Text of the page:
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The command jobs is one of the three commands that consititute simple batch scheduler in Unix. The other two are batch command and atq command . There is also script atrun which allow to specify the load threshold below which batch jobs  are allowed to run.

The internal jobs command displays all processes in background or in a suspended state. Jobs are processes you have started in foreground, background, or have suspended. There are three states of jobs:

*   foreground A process whose I/O is attached to your terminal. If a process is executing in foreground, you have to wait until it completes to execute the next command.
*   background A process detached from your terminal. The process is executing while you continue to work at your terminal.
*   suspended A process that is not executing. It is waiting to be moved to foreground or background to continue execution.

If you end a command line with an ampersand (&) the process is immediately placed in background for processing.

You will need to use the jobs command to list any processes you have suspended or placed in the background. When a background job completes, the shell notifies you between commands. If you try to log out while you have suspended jobs, the shell warns you and does not log you out.

If you start a command in foreground, you can suspend it by typing Ctrl-Z. You can place it in background with the bg command. The fg command allows you to reattach to the process in the foreground. A suspended job does not execute. It remains at the same instruction where you suspended it.

Following is the general format of the jobs command.

     jobs [ -lnp ]


The following options may be used to control how jobs functions.

-l Lists the process IDs in addition to the normal output.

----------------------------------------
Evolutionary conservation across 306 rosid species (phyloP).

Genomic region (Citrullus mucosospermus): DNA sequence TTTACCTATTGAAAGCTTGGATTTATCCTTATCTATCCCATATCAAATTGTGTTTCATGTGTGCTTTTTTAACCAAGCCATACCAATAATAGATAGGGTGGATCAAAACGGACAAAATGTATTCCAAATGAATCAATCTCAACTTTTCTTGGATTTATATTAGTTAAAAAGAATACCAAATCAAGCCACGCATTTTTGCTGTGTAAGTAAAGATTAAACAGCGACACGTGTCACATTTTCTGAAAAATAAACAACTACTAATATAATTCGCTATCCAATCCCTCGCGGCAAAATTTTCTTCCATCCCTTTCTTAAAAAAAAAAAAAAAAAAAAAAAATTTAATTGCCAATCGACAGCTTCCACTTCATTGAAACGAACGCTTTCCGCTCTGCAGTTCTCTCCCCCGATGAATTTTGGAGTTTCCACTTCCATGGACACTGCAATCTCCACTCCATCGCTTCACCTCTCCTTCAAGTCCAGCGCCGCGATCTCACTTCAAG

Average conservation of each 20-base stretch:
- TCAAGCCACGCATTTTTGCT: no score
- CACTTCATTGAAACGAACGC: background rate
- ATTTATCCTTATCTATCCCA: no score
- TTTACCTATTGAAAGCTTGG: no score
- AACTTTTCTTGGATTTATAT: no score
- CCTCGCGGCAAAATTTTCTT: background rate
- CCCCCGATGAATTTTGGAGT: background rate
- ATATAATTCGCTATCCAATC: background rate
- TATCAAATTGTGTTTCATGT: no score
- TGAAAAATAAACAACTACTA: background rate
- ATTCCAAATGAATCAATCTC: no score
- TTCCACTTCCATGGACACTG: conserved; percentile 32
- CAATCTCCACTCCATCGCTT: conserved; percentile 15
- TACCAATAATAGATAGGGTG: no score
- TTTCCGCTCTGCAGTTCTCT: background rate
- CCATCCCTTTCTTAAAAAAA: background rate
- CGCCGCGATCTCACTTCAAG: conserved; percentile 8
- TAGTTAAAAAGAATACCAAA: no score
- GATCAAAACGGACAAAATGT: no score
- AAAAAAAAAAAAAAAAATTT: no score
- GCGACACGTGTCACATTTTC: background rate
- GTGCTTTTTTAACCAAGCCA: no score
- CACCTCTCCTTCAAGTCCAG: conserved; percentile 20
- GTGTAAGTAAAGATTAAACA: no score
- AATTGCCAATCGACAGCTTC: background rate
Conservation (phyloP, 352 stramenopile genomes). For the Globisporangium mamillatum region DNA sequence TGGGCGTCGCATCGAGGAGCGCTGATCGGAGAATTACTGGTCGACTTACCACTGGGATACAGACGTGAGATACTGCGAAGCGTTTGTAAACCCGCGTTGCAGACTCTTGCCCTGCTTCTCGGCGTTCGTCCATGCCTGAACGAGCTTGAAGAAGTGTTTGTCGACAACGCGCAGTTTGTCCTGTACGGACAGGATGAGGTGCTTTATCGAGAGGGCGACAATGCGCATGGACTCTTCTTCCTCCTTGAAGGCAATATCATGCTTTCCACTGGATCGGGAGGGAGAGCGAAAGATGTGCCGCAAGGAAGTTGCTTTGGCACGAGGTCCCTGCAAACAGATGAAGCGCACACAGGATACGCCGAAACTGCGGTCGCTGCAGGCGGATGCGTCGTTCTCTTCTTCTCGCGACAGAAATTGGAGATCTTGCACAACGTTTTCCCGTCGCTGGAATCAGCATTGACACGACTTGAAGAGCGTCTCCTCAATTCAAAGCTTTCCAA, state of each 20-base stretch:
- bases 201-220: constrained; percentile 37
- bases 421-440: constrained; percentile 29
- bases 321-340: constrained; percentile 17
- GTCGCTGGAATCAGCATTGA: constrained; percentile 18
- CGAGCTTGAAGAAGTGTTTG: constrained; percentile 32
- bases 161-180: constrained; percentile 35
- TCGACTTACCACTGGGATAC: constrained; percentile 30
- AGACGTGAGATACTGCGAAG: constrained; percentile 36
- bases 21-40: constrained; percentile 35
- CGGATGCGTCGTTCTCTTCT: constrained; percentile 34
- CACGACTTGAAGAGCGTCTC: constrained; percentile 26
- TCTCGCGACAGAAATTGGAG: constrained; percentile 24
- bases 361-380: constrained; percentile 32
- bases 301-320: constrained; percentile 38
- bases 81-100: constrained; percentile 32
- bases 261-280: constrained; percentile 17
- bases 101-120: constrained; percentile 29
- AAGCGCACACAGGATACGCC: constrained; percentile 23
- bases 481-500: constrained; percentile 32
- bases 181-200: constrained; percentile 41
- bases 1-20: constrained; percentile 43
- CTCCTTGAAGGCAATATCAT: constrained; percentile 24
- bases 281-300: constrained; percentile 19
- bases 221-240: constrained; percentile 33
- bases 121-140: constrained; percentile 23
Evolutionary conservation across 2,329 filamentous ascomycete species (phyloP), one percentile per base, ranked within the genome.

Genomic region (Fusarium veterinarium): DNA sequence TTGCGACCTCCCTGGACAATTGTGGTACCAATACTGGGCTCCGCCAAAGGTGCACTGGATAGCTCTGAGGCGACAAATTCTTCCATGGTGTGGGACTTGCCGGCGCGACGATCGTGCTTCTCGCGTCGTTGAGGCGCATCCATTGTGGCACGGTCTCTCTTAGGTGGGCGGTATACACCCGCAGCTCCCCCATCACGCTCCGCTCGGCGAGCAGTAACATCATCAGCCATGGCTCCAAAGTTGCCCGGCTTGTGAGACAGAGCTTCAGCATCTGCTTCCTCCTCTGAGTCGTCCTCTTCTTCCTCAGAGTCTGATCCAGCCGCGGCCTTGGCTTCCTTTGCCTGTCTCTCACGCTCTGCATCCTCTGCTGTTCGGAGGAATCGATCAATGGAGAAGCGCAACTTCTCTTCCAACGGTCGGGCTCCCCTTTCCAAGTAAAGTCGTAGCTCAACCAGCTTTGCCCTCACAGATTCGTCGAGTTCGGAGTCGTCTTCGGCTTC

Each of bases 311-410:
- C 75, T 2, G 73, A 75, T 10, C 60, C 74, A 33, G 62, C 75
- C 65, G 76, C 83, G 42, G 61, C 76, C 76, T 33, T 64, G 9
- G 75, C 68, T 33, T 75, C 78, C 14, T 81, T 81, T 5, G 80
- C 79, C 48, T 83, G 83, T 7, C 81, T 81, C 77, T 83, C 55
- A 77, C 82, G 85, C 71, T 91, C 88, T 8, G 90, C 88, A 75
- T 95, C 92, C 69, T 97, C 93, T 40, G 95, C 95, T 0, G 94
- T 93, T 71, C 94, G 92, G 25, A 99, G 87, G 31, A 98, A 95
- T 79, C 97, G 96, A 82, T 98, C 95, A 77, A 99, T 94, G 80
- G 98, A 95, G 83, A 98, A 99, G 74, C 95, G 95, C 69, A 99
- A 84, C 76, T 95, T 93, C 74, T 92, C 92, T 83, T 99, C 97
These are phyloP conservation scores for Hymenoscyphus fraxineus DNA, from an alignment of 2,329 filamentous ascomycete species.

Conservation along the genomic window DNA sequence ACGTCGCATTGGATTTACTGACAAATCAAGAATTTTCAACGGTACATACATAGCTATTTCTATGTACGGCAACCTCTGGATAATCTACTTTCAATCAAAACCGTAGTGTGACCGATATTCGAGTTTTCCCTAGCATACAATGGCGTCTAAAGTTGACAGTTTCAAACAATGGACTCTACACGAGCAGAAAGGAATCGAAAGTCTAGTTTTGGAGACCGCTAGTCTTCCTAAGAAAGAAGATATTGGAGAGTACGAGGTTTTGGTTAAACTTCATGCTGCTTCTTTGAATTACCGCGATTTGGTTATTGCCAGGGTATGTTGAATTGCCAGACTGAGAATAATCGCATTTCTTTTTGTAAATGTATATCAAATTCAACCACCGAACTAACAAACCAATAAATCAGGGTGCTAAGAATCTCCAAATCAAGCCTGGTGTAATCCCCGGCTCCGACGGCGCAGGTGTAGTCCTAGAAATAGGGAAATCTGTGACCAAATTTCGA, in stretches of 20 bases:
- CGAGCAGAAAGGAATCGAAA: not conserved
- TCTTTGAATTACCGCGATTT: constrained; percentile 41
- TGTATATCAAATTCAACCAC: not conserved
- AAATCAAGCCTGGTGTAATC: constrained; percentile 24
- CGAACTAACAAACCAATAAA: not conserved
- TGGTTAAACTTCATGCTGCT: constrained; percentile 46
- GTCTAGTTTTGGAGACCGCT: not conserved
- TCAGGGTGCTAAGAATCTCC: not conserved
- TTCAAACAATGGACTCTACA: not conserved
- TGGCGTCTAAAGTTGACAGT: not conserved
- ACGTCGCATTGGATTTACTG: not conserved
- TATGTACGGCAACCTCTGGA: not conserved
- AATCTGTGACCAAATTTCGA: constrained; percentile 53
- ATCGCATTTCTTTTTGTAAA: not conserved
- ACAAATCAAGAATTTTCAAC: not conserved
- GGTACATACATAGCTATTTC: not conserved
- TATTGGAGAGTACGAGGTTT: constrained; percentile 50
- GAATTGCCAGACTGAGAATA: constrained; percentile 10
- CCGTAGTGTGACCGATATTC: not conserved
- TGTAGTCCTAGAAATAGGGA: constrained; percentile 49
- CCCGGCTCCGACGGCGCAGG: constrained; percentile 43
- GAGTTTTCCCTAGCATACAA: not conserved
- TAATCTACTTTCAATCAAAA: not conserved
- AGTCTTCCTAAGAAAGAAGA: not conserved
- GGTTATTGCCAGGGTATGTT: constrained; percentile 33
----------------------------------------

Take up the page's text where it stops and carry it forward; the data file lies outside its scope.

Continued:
-n Displays jobs that have stopped or exited since last notified.
-p Displays only the process IDs. Not implemented on some systems.

The output of the jobs command provides you with the information you need to control jobs. We'll use the following output to explain the information provided by jobs.

   jobs -l
     +[4]  5931   Stopped         vi myfile
     -[3]  5917   Running         du -s / > /tmp/du.all
      [2]  5898   Done(0)         ls -R | lp

The first column contains the job number enclosed in square brackets. The plus (+) signifies the current job. The current job is the last job placed in background or stopped. The minus (-) signifies the previous job.

The second column contains the process ID (PID). Some systems display this as a default; others require the -l option.

The third column contains the current state of the job. The possible states are:

State Description

Done(n) The job has completed with return code n.
Running The job is executing (processing) in background.
Stopped The job has been suspended from execution.
Terminated The job has been aborted via a signal.

Column four contains the name of the command you entered.

Refer to the bg, fg, kill, stop and suspend commands described in modules 9, 51, 70, 125, and 129.

In this activity you use the jobs command to display all suspended and background jobs. Begin at the shell prompt.

1.  Type du -s / > /dev/null & and press Return. This places a fairly long running job in background.
2.  Type vi x and press Return.
3.  Press Ctrl-Z to suspend the vi session.
4.  Now type jobs to display the list of background and suspended jobs.
     cj> jobs
     -[1] 1423    Running        du -s / > /dev/null
     +[2] 1428    Stopped        vi x
5.  To kill the background job type kill %- and press Return. Notice you are notified after a couple of seconds that the process was terminated.
6.  Now type fg to re-enter vi. The suspended vi process is brought back into interactive mode.
7.  Type :q! to exit vi.
8.  Turn to Module 129 to continue the learning sequence.

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